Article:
Fig. 13. Speed response for Gen1 of Plant3 with FPSS [46] , PSOFPSS [5] , HSAFPSS [2] and BAFPSS.


Fig. 14. Speed response for Gen2 of Plant3 with FPSS [46] , PSOFPSS [5] , HSAFPSS [2] and BAFPSS.


Fig. 15. Speed response for Gen3 of Plant3 with FPSS [46] , PSOFPSS [5] , HSAFPSS [2] and BAFPSS.


Fig. 16. Speed response for Gen4 of Plant3 with FPSS [46] , PSOFPSS [5] , HSAFPSS [2] and BAFPSS.

To evaluate the robustness of the proposed BAFPSS, simulation is carried out for all eight plant configurations, which represent the wide range of operating conditions and system configurations. The system is simulated FPSS [46] , PSOFPSS [5] , HASFPSS [2] and BAFPSS for comparison purpose with eight plant conditions. Each time the performance indices (ITAE, IAE and ISE) are recorded and enlisted in Table 6 . Since the system possesses four generators, the PI values in Table 6 are the sum of PIs of four generators. Comparatively lower value of PI refers to better performance. It is clear from this table that the performance of the system is enhanced by using proposed BAFPSS as compared to other controllers.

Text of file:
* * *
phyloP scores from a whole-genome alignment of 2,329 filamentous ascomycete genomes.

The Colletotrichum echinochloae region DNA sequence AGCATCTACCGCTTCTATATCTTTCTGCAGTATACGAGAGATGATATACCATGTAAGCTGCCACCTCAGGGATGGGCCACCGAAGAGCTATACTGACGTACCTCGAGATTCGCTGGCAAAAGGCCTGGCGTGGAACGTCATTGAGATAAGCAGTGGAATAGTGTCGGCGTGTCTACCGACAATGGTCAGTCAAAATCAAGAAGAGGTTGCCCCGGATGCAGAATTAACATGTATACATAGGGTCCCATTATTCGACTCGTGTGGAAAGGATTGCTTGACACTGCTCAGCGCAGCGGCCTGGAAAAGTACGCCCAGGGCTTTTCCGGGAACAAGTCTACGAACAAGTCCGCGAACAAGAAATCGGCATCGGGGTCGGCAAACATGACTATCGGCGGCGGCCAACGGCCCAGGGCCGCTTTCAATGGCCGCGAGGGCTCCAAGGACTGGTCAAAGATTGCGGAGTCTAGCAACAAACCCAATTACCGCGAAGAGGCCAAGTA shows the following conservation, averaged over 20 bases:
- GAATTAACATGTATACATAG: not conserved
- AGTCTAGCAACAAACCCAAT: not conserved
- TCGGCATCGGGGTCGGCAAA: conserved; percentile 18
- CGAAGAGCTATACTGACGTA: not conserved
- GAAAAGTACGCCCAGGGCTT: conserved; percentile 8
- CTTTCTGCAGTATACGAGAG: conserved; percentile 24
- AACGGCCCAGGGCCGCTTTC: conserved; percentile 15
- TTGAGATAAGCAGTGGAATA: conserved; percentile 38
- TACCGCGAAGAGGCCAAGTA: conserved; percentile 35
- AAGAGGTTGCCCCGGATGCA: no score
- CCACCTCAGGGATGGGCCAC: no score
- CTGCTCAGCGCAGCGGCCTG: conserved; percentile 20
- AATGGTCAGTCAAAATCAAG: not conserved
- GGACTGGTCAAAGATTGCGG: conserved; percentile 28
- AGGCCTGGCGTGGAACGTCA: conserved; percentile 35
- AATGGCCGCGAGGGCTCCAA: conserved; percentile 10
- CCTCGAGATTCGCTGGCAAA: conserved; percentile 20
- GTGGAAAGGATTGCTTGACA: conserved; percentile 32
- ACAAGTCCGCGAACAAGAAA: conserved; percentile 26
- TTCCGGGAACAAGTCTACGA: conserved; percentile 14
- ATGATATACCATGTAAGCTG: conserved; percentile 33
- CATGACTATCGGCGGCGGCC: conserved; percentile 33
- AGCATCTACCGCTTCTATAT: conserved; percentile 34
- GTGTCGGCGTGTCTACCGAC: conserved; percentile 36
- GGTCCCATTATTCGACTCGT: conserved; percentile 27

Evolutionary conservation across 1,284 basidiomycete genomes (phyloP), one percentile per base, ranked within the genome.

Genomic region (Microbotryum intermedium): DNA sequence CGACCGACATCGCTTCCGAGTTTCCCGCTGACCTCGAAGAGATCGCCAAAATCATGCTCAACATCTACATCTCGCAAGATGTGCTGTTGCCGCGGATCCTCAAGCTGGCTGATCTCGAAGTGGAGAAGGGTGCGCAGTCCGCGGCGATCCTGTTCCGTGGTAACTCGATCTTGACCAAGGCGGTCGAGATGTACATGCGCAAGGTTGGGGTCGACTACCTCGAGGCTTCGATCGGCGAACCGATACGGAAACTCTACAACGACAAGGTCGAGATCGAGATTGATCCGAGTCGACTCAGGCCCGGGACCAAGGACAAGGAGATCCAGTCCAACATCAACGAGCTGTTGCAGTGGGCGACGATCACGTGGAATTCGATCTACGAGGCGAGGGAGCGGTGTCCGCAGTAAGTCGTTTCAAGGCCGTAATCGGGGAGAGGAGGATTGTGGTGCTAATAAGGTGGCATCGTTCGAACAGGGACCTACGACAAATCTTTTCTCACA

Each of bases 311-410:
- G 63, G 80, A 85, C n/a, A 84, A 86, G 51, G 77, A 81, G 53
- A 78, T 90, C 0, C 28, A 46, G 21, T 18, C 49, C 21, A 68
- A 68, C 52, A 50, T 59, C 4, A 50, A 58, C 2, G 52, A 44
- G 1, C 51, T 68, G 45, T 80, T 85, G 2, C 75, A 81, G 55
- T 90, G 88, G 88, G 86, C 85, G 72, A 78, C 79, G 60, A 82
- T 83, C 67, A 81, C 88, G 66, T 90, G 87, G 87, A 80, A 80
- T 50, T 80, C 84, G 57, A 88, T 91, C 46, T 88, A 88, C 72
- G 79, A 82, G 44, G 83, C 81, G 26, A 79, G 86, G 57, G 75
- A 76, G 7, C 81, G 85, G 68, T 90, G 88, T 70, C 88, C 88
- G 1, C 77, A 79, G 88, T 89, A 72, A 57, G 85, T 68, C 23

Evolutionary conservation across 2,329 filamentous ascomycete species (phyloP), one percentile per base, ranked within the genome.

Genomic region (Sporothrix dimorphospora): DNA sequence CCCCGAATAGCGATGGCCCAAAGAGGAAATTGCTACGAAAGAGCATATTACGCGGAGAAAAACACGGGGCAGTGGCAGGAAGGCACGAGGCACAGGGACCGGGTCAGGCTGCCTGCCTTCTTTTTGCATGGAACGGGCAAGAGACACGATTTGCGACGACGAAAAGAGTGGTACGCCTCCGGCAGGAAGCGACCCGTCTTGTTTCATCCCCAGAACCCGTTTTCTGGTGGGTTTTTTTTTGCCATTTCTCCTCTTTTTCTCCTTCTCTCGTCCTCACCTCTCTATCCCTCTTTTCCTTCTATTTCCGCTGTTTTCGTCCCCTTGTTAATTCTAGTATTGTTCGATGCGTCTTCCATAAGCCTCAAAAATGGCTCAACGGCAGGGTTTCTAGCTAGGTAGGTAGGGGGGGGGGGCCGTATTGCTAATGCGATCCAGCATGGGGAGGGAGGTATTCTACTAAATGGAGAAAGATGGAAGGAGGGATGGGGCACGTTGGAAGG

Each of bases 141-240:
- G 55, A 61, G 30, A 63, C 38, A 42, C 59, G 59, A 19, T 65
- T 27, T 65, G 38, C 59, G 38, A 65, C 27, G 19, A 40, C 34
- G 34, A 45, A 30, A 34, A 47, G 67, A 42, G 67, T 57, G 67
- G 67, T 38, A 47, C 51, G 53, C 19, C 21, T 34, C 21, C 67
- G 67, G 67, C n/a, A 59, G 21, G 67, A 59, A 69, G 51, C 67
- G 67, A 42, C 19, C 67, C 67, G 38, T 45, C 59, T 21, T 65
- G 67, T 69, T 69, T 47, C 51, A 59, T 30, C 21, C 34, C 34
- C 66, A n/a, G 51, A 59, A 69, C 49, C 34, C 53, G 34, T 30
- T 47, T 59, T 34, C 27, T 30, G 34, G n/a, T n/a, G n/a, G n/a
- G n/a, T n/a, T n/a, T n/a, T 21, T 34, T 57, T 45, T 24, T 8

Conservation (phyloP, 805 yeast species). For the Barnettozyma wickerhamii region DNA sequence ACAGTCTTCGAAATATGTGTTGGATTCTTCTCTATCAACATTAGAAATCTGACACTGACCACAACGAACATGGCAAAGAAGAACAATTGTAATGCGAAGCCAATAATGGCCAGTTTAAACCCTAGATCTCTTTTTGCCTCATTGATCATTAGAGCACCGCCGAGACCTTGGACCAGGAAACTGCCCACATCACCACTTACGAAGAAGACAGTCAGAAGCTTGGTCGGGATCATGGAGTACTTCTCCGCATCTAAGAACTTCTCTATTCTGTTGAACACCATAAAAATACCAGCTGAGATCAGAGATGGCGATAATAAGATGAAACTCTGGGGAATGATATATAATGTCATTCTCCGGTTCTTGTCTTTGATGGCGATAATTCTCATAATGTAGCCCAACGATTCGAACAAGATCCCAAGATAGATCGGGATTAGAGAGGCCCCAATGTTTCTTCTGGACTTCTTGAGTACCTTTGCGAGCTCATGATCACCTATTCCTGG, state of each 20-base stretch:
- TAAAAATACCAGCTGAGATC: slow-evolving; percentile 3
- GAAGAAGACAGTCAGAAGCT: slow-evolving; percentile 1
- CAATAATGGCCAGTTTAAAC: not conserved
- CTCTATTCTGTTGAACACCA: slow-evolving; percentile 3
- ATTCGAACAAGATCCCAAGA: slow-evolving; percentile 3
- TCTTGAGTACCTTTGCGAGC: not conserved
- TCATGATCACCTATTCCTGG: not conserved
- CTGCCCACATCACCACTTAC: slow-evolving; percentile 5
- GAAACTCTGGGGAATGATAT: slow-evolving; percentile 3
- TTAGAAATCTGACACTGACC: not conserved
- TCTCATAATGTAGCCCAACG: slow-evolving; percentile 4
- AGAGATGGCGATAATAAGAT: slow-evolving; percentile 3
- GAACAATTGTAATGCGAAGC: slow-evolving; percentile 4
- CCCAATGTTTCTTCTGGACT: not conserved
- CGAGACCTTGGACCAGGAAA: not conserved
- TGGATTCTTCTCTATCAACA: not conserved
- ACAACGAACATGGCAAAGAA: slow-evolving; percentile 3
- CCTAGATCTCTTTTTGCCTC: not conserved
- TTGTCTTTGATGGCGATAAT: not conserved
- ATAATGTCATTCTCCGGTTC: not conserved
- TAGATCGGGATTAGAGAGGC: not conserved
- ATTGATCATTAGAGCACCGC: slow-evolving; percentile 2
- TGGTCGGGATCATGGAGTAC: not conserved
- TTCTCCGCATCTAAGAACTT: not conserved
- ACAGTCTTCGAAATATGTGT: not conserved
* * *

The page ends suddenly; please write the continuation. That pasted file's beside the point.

PS model  Controllers  ITAE  IAE  ISE 

Plant1  FPSS [46]  0.0763  0.0231  4.5996E05 
PSOFPSS [5]  0.0308  0.0128  4.0754E05  
HSAFPSS [2]  0.0356  0.0135  4.2913E05  
BAFPSS (Prop.)  0.0285  0.0133  3.9055E05  
Plant2  FPSS [46]  0.1823  0.0473  1.4331E04 
PSOFPSS [5]  0.0828  0.0322  1.6105E04  
HSAFPSS [2]  0.0846  0.0354  1.8268E04  
BAFPSS (Prop.)  0.0775  0.0302  1.4252E04  
Plant3  FPSS [46]  0.0596  0.0169  1.4331E04 
PSOFPSS [5]  0.0191  0.0053  8.3550E06  
HSAFPSS [2]  0.0169  0.0050  7.4998E06  
BAFPSS (Prop.)  0.0155  0.0046  6.4506E06  
Plant4  FPSS [46]  0.0497  0.0132  1.1295E05 
PSOFPSS [5]  0.0301  0.0062  9.0234E06  
HSAFPSS [2]  0.0262  0.0059  8.2087E06  
BAFPSS (Prop.)  0.0183  0.0055  7.6245E06  
Plant5  FPSS [46]  0.0625  0.0167  1.7306E05 
PSOFPSS [5]  0.0224  0.0052  6.5374E06  
HSAFPSS [2]  0.0280  0.0064  7.6419E06  
BAFPSS (Prop.)  0.0171  0.0048  5.7325E06  
Plant6  FPSS [46]  0.0362  0.0111  1.0156E05 
PSOFPSS [5]  0.0206  0.0050  6.1350E06  
HSAFPSS [2]  0.0270  0.0058  6.7488E06  
BAFPSS (Prop.)  0.0132  0.0046  5.8600E06  
Plant7  FPSS [46]  0.0613  0.0149  9.2326E06 
PSOFPSS [5]  0.0320  0.0038  1.7054E06  
HSAFPSS [2]  0.0309  0.0037  1.7049E06  
BAFPSS (Prop.)  0.0195  0.0036  1.6846E06  
Plant8  FPSS [46]  0.0428  0.0111  6.8407E06 
PSOFPSS [5]  0.0082  0.0021  1.2035E06  
HSAFPSS [2]  0.0168  0.0037  2.0258E06  
BAFPSS (Prop.)  0.0094  0.0027  1.5931E06